• Alainna MacPherson

Clubhouse for Screenwriters: Opportunities & Scams

Updated: Jun 12


The first time I heard about Clubhouse, I had a hard time understanding the concept of what it was. An app that was by invite only, exclusively for iPhone users, that allowed you to talk to other people like zoom, but without video. If that doesn’t confuse you, then you must not be as old as I am and I’m jealous.


So, I did what every other Gen X'r probably did…and left the app to sit on my phone until it sank into the cracks of my iCloud until a few weeks later I was finally ready to figure it out. And I am so thankful that I did. Day one, I met a great group of people, who led me to meet even more amazing and interesting people. I believe I’m a month or so in and I I’ve learned there are cliques but most are welcoming and inviting to others. There are, of course, downsides, like racism, bullying, misleading information, and even scammers, just like any other social media. But I’m willing to brave all of that for the huge amount of networking I’ve been able to do a thousand miles North of Los Angeles. Most of whom, I can’t wait to meet in person now one day. Friends. True networking is about making a connection and Clubhouse is definitely a resource to have right now. Even after restaurants, coffee shops and other businesses open, if you aren’t living in LA, this app is a great way to keep in contact with other people in the entertainment industry.


Like I mentioned earlier, there are pros and cons with all social media platforms, but as long as you’re aware of it ahead of time, you should be good.


There are dozens of “Clubs,” groups with members who share the same interests as you: filmmaking (indie, too), screenwriting, production, acting, and more. All filled with professionals giving their advice and knowledge. Regularly scheduled “rooms” where you can go in and listen to pre-selected topics and panels, as well as “pop-up” rooms where industry pros, especially in the screenwriting field, gather to talk about what’s currently happening with their craft, the business and representation side of things.

Unfortunately, there will always be scammers and those who make a living by taking advantage of people.

Something to keep an eye out for, though, if you recall I mentioned scammers and those who are just out to steal your IP (intellectual property), whether intentional or not. I’ve seen a couple of rooms where people are asking others to share their “life story” to see if it’s “film worthy.” There are hundreds of people in those rooms and it always screams “DANGER” to me when I see them. Please, be cautious of those rooms. The last thing you want, is to have someone hear your story, use it in their own writing and pitch it to a studio, only to make a movie out of it without your knowledge and you not have any legal standing to claim rights to it.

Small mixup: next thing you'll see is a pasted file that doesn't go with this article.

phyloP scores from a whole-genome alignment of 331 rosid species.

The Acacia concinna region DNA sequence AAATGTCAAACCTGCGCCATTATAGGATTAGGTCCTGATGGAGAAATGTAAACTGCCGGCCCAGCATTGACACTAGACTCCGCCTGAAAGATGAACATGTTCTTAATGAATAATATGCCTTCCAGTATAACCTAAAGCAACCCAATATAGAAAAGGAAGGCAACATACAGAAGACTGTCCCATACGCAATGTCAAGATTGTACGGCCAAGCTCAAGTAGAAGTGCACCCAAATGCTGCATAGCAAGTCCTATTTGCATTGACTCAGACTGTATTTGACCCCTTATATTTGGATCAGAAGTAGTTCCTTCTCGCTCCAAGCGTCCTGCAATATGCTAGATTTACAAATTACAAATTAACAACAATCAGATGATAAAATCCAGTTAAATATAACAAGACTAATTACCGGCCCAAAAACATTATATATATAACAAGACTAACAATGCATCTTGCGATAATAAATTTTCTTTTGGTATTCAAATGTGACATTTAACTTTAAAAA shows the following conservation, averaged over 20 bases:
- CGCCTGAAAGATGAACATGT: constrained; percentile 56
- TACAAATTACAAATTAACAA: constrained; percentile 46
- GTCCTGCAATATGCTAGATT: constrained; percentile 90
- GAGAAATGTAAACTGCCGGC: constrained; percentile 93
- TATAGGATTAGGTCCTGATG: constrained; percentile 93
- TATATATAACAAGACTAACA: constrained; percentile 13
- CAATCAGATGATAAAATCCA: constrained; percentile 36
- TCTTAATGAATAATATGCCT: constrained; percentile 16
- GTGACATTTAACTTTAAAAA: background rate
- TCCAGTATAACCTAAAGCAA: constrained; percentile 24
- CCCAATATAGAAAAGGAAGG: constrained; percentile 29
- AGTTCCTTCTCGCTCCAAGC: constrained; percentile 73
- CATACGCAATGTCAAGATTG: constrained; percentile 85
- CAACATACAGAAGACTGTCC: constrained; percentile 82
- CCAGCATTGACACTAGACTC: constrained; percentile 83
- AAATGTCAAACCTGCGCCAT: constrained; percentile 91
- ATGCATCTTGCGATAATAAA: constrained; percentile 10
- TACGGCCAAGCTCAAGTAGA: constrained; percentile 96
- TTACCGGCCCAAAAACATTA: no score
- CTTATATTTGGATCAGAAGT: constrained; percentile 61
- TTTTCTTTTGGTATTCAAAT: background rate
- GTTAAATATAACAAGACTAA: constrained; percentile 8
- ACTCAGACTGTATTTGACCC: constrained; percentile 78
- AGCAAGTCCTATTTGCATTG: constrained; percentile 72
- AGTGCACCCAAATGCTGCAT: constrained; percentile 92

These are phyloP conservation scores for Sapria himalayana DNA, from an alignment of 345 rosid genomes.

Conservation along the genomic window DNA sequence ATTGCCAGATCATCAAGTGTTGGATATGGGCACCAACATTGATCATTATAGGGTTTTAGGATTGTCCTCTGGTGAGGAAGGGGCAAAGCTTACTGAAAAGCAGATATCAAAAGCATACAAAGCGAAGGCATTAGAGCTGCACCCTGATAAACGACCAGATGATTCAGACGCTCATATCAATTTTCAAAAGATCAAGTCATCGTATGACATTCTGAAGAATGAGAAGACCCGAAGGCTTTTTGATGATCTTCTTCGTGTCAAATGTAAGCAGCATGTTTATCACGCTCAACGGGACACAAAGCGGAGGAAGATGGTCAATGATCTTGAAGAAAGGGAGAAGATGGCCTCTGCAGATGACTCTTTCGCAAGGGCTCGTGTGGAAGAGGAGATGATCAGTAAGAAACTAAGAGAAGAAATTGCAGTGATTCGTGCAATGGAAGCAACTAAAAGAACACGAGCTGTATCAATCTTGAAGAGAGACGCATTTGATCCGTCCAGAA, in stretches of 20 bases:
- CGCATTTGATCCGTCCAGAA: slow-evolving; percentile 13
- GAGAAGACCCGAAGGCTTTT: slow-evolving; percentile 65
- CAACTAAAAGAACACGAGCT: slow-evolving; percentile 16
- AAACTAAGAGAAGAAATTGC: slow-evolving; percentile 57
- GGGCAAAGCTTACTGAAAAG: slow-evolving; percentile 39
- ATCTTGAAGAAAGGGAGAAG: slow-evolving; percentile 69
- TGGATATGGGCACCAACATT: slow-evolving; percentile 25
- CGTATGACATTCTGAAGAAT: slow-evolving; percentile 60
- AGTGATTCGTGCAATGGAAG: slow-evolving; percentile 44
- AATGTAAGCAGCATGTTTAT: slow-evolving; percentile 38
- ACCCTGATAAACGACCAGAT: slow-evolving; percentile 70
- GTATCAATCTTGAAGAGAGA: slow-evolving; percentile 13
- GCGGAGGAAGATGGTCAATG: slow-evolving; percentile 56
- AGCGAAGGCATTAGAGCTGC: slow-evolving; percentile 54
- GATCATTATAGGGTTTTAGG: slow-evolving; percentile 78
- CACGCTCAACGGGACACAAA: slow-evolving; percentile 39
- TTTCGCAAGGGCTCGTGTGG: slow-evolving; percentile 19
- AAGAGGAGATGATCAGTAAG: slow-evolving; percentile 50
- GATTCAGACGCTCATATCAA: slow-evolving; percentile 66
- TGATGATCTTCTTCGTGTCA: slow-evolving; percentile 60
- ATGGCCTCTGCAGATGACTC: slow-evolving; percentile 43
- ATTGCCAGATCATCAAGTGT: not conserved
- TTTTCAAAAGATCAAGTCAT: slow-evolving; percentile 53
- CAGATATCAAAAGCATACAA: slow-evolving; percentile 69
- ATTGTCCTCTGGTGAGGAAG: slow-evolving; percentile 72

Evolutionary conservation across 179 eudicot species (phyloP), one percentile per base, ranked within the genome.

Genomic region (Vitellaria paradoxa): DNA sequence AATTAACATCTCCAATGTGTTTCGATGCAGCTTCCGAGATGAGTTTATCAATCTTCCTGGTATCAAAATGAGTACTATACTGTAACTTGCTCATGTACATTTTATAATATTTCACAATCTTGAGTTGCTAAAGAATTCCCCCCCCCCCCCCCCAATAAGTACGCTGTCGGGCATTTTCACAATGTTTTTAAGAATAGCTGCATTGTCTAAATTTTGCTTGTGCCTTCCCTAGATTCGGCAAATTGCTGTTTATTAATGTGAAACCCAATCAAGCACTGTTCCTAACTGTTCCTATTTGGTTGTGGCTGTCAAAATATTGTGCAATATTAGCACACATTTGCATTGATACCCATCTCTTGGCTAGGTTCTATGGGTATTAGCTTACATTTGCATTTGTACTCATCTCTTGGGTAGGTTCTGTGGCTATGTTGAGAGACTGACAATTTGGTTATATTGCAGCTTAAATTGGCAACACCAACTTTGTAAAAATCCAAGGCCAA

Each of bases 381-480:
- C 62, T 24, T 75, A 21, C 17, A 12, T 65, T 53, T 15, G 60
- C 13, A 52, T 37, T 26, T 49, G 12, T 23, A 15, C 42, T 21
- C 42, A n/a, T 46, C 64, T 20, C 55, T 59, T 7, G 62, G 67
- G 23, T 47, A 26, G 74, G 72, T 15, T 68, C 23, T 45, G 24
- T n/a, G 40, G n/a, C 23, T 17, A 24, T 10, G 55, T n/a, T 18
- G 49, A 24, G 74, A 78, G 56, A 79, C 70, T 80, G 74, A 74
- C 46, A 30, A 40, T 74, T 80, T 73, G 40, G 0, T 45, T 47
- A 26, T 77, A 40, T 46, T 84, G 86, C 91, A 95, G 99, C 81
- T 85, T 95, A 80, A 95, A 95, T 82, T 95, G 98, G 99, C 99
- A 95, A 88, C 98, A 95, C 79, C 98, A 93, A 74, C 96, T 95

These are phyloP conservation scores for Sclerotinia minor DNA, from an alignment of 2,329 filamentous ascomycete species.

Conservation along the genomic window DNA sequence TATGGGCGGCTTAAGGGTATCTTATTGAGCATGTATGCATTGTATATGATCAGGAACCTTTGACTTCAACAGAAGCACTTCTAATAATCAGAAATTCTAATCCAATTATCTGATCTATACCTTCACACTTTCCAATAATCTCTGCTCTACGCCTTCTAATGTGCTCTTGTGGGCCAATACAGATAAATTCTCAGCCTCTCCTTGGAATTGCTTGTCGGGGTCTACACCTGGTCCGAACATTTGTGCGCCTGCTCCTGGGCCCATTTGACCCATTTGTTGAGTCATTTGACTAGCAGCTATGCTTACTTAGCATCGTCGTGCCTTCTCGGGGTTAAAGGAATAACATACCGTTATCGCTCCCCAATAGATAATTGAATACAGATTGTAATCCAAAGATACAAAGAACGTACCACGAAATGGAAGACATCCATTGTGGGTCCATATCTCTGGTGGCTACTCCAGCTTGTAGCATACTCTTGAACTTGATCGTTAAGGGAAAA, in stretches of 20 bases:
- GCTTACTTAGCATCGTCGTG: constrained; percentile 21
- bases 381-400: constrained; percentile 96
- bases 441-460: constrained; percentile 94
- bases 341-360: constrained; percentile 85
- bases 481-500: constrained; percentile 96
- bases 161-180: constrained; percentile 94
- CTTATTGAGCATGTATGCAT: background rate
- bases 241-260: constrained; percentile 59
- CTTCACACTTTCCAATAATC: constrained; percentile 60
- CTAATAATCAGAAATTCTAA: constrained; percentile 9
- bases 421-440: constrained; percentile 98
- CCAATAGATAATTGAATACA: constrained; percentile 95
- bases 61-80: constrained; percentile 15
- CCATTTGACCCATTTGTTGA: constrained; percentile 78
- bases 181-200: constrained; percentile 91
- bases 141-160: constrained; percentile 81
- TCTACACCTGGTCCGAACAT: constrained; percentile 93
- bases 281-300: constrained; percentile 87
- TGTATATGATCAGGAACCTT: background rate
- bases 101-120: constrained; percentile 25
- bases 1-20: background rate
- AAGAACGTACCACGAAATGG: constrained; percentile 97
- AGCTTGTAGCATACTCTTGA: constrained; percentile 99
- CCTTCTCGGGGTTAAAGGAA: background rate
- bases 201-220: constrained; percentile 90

The film industry isn't new to that by any means. On Clubhouse, I've found so many people who host rooms and discussions about the needs of a "Pitch Deck" before even thinking about pitching a concept or script to studios and producers. What's even worse, is these same people telling people that you need a Pitch Deck, are offering services to make one for you for the low-low price of $3K and your left-foot. The professionals that I have come to be close with on CH though, have been trying to counteract this by reiterating as often as possible that you "do NOT need a pitch deck" when pitching your script. Spend the time you would exhaust on building a useless pitch deck, on your script: Getting reliable notes and revising.


Hard truth alert; there are always sharks, no matter what social media waters you're swimming in.

Despite all the teeth, Clubhouse is exactly what I needed to help me breakthrough as a screenwriter from another state. I now have contacts that have helped me so much. Through it, I’ve gotten two script requests and gained a mentor (barring what she thinks about my script, that is). The biggest piece of advice I have for anyone thinking about starting up a Clubhouse is to join in the conversation, don’t stay in the audience. In “real life,” as well. When you’re in a room filled with like-minded creators, you definitely don’t want to stay in the corner.

Alainna writes both books and screenplays in a range of genres but specializes in Celtic fantasy stories. Most recently her fantasy feature script, “Across the Veil,” won Best Unproduced Action Screenplay. A few weeks prior, her sci-fi feature, “Attrition,” made it on the quarterfinalists list in the Screencraft Fellowship Competition. She’s creating other worlds amongst ours between changing diapers and catching the school bus.



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